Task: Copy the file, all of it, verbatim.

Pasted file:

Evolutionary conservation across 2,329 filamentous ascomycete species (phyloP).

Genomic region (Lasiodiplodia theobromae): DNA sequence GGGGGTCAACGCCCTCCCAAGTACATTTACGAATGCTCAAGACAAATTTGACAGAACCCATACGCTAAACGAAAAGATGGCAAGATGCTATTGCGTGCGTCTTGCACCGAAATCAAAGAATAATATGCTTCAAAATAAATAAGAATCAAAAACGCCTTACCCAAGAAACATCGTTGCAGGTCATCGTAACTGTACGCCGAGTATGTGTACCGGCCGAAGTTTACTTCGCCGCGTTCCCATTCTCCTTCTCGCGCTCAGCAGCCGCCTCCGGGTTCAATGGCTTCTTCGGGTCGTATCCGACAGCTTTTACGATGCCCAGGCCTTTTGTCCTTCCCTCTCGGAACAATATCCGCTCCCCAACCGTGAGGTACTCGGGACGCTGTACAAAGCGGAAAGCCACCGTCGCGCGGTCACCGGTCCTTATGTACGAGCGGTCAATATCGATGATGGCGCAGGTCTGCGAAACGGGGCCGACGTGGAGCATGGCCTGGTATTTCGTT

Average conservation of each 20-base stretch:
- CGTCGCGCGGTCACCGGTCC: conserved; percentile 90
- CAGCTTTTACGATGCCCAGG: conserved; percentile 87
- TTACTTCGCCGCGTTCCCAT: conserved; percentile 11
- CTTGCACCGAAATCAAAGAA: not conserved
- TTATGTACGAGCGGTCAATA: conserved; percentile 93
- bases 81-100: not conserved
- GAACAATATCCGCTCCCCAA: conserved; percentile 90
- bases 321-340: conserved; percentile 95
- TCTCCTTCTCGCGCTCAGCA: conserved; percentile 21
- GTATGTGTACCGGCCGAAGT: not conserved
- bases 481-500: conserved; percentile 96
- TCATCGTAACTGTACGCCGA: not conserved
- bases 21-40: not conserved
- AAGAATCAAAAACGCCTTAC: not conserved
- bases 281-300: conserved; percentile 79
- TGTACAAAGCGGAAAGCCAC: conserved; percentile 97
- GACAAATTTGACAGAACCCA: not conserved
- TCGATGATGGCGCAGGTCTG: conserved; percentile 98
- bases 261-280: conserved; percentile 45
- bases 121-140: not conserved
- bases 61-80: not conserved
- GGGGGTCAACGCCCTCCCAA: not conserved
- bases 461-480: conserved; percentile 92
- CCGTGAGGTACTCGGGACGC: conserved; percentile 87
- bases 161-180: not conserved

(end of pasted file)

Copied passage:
Evolutionary conservation across 2,329 filamentous ascomycete species (phyloP).

Genomic region (Lasiodiplodia theobromae): DNA sequence GGGGGTCAACGCCCTCCCAAGTACATTTACGAATGCTCAAGACAAATTTGACAGAACCCATACGCTAAACGAAAAGATGGCAAGATGCTATTGCGTGCGTCTTGCACCGAAATCAAAGAATAATATGCTTCAAAATAAATAAGAATCAAAAACGCCTTACCCAAGAAACATCGTTGCAGGTCATCGTAACTGTACGCCGAGTATGTGTACCGGCCGAAGTTTACTTCGCCGCGTTCCCATTCTCCTTCTCGCGCTCAGCAGCCGCCTCCGGGTTCAATGGCTTCTTCGGGTCGTATCCGACAGCTTTTACGATGCCCAGGCCTTTTGTCCTTCCCTCTCGGAACAATATCCGCTCCCCAACCGTGAGGTACTCGGGACGCTGTACAAAGCGGAAAGCCACCGTCGCGCGGTCACCGGTCCTTATGTACGAGCGGTCAATATCGATGATGGCGCAGGTCTGCGAAACGGGGCCGACGTGGAGCATGGCCTGGTATTTCGTT

Average conservation of each 20-base stretch:
- CGTCGCGCGGTCACCGGTCC: conserved; percentile 90
- CAGCTTTTACGATGCCCAGG: conserved; percentile 87
- TTACTTCGCCGCGTTCCCAT: conserved; percentile 11
- CTTGCACCGAAATCAAAGAA: not conserved
- TTATGTACGAGCGGTCAATA: conserved; percentile 93
- bases 81-100: not conserved
- GAACAATATCCGCTCCCCAA: conserved; percentile 90
- bases 321-340: conserved; percentile 95
- TCTCCTTCTCGCGCTCAGCA: conserved; percentile 21
- GTATGTGTACCGGCCGAAGT: not conserved
- bases 481-500: conserved; percentile 96
- TCATCGTAACTGTACGCCGA: not conserved
- bases 21-40: not conserved
- AAGAATCAAAAACGCCTTAC: not conserved
- bases 281-300: conserved; percentile 79
- TGTACAAAGCGGAAAGCCAC: conserved; percentile 97
- GACAAATTTGACAGAACCCA: not conserved
- TCGATGATGGCGCAGGTCTG: conserved; percentile 98
- bases 261-280: conserved; percentile 45
- bases 121-140: not conserved
- bases 61-80: not conserved
- GGGGGTCAACGCCCTCCCAA: not conserved
- bases 461-480: conserved; percentile 92
- CCGTGAGGTACTCGGGACGC: conserved; percentile 87
- bases 161-180: not conserved